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The MLC has developed frequently asked questions designed to help self-administered songwriters, composers, and lyricists, music publishers, and publishing administrators learn more about our organization, our work to achieve The MLC's mission, and the tools available in The MLC Portal. Click the links below to learn more.
You’ve probably heard a lot about The Mechanical Licensing Collective (The MLC) but what exactly does it do and how is it changing the music industry? The following questions give an overview of the trailblazing organization.
Anyone who wishes to receive digital audio mechanical royalties from The MLC will need to become a Member of The MLC. Becoming a Member of The MLC is how you will Connect to Collect these royalties. The following questions discuss who needs to Connect to Collect and other topics related to membership.
Like every industry, the music industry often uses its own jargon and terminology. In this section we’ve defined some of the most frequently used terms that are important to understand as you begin the process of becoming a Member of The MLC.
Play Your Part is how we refer to the specific steps you need to take to ensure you receive all of the mechanical royalties you are owed. Once you become a Member, these steps include registering and maintaining your musical works information, and recommending matches of sound recording usage. The following questions discuss how to Play Your Part.
The MLC distributes digital audio mechanical royalties to Members on a monthly basis. In this section, we cover how The MLC’s overall royalty distribution process works and specifically address the timing of payments, the royalty rates and terms used by The MLC, the payment options available to our Members and more.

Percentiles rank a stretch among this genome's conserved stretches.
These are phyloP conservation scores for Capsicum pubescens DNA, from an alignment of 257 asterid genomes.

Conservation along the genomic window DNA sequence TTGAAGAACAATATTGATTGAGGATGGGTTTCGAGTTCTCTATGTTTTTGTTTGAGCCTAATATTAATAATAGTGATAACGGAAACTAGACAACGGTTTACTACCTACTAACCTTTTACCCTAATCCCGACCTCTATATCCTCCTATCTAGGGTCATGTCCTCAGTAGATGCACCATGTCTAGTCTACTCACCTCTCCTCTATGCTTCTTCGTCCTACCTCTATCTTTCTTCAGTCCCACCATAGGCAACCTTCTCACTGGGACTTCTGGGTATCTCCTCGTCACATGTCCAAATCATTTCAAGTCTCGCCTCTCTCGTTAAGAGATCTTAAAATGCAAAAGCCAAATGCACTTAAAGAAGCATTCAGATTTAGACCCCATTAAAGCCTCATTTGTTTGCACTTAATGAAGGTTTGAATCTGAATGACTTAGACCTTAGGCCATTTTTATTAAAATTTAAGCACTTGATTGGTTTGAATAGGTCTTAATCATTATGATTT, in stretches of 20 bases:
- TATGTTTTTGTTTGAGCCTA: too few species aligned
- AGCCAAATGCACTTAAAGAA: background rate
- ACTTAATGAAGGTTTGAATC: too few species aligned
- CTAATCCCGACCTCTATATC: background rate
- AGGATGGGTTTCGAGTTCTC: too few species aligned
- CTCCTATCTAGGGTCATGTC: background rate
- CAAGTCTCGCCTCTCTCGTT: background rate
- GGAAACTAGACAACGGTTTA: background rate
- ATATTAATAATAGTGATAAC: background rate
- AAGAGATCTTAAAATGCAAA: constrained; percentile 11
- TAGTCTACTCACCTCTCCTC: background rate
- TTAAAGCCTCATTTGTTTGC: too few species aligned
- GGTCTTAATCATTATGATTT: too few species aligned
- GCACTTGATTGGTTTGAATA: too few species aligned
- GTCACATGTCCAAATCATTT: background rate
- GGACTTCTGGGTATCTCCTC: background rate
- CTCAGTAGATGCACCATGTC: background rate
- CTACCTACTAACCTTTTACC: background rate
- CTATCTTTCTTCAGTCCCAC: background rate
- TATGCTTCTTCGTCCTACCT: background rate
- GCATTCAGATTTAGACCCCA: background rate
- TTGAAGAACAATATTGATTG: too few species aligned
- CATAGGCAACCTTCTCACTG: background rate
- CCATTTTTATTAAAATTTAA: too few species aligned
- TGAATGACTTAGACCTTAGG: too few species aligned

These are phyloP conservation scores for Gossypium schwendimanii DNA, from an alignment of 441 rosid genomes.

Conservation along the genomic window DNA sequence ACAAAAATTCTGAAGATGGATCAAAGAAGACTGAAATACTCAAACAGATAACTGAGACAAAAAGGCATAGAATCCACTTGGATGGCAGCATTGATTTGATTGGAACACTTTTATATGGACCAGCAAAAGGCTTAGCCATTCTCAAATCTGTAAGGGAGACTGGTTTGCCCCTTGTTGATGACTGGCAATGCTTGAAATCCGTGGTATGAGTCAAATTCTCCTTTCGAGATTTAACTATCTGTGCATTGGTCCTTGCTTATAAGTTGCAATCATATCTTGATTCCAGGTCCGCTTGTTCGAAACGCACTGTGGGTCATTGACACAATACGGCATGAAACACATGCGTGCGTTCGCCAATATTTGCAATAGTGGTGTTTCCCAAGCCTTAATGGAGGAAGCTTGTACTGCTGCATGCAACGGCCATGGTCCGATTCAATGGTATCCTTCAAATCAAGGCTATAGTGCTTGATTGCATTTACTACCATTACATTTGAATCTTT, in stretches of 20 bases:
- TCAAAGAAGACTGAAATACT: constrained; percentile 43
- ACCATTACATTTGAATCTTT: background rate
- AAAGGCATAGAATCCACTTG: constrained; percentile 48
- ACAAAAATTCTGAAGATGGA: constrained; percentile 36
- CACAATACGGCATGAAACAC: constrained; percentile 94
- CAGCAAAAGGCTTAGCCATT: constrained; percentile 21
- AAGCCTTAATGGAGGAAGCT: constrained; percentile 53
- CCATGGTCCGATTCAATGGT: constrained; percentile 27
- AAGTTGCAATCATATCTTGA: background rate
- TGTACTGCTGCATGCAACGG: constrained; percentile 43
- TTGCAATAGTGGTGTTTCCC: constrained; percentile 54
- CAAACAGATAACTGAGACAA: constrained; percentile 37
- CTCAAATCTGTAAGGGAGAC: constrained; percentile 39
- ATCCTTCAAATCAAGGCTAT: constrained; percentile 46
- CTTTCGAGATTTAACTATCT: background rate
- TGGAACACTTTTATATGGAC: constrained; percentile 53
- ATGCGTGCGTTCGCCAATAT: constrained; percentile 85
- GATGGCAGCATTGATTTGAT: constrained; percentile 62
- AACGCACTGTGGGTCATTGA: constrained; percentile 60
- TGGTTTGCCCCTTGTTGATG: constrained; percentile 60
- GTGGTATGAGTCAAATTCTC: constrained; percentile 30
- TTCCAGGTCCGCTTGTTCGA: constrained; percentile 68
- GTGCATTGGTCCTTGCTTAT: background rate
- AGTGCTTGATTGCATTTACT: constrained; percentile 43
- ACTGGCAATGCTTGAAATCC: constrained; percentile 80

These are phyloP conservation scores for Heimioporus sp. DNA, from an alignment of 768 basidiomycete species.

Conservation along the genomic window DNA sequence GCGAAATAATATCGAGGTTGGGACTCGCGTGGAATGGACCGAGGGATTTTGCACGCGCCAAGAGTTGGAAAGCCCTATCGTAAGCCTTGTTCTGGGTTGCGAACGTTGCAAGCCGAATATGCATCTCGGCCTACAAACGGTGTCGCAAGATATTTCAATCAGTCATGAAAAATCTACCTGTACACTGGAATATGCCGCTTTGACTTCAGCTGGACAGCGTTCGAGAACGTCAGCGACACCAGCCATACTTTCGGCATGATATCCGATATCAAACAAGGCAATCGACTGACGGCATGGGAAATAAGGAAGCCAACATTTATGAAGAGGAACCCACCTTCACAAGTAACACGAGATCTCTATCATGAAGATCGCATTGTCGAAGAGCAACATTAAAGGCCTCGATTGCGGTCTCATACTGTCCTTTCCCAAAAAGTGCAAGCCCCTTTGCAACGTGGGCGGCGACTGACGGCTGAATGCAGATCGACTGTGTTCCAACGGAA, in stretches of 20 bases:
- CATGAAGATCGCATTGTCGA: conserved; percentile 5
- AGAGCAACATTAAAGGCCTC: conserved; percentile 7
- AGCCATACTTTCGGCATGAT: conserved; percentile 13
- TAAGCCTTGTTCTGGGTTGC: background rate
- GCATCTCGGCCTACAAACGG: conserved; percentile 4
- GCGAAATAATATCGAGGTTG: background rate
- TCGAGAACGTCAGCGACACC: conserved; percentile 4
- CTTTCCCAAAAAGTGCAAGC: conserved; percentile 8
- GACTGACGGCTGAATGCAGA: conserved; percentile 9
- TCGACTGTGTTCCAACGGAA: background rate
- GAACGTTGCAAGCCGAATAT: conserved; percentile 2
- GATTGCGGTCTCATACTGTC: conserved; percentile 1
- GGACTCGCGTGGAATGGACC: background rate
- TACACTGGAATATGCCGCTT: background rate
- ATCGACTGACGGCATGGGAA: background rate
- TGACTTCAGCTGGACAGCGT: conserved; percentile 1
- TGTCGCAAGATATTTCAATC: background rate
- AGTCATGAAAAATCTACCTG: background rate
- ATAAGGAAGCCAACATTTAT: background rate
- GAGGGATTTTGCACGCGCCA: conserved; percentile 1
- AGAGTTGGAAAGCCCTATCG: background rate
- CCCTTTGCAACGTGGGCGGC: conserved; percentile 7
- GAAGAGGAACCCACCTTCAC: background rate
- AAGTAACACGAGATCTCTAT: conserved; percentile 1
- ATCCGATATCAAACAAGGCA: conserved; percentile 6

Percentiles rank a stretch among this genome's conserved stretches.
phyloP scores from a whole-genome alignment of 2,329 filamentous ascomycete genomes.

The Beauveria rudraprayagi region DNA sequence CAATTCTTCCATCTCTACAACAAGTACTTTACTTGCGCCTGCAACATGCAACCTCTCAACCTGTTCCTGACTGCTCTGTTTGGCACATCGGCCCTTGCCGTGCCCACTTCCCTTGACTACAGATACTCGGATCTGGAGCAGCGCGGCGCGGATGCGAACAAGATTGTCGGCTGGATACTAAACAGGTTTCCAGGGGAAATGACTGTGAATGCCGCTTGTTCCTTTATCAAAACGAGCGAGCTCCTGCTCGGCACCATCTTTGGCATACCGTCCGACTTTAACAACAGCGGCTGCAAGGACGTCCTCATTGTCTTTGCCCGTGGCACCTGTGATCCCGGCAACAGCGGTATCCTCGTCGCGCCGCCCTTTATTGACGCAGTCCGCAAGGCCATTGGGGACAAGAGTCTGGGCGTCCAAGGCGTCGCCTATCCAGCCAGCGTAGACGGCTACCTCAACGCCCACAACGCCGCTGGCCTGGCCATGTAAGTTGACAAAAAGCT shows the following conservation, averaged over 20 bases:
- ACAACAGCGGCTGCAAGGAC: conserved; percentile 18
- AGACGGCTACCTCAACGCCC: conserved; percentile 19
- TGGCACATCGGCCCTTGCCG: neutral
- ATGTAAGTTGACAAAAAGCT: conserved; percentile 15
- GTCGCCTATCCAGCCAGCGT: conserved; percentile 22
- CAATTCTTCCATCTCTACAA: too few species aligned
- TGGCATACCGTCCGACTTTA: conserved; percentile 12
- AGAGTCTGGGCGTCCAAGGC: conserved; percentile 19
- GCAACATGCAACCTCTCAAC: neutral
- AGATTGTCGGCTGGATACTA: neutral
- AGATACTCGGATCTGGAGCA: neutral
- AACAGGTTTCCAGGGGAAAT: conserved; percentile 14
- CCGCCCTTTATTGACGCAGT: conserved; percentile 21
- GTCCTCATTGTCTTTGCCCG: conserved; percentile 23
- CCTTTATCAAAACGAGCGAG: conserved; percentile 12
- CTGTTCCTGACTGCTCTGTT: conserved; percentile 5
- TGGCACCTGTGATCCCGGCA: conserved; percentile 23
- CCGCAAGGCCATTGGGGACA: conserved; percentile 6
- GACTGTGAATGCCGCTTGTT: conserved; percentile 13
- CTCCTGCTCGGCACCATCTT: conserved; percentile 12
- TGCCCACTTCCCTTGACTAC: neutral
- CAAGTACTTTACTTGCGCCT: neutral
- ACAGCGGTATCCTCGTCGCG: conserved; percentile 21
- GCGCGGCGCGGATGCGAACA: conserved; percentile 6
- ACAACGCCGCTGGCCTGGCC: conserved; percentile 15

Rightsholders who have been identified by certain digital service providers (DSPs) as securing voluntary licenses or private agreements may affect the distribution of royalties for historical unmatched usages that are ultimately matched or are distributed according to market share. This section details how such voluntary licenses and private agreements can impact a rightsholder’s entitlement to such historical unmatched royalty payments and outlines the requirements outlined by the US Copyright Office to affected rightsholders who wish to contest or dispute the distribution of royalties at issue.
Did you know that mechanical royalties are calculated using different rates, based on when a song was streamed? Royalty rates and terms are determined by the Copyright Royalty Board (CRB) through "rate proceedings" that occur every five years. A list of rate proceedings can be viewed on the CRB website by clicking here. These questions break down the rates and rate periods.